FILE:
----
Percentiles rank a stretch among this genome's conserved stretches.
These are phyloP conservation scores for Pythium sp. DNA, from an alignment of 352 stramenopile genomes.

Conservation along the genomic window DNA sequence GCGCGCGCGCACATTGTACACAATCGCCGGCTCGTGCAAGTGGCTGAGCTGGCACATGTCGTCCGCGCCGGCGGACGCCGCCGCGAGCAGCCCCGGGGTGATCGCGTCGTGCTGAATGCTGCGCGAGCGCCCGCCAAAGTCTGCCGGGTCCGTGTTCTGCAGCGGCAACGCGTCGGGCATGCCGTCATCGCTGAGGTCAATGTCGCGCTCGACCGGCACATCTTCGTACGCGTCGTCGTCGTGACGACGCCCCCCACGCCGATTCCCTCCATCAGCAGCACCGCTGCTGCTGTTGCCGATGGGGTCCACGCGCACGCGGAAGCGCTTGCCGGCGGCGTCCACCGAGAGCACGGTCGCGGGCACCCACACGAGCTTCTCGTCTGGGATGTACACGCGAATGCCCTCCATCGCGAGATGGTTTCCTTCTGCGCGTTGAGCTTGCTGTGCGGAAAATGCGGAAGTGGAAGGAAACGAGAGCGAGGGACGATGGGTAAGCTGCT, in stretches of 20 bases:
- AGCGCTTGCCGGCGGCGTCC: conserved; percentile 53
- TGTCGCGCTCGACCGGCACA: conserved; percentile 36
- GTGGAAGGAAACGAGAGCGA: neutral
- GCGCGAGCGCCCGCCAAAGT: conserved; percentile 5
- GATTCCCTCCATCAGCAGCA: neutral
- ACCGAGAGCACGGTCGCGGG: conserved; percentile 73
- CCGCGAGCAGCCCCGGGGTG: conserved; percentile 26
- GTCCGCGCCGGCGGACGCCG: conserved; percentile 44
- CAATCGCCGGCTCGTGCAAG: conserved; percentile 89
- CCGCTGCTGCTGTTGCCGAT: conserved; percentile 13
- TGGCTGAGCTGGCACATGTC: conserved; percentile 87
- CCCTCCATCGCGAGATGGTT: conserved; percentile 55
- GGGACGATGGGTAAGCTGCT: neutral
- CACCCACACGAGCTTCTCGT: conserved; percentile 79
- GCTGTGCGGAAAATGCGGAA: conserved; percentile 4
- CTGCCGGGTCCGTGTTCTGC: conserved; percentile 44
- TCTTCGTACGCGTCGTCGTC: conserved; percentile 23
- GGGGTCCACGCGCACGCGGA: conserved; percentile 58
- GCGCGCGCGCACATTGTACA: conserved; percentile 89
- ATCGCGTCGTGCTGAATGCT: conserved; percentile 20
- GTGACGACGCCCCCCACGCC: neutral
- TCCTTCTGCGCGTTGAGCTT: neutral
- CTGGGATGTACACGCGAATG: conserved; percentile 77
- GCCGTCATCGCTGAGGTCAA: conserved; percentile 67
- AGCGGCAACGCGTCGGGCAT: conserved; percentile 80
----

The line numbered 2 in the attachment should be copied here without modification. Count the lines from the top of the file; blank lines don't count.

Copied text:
These are phyloP conservation scores for Pythium sp. DNA, from an alignment of 352 stramenopile genomes.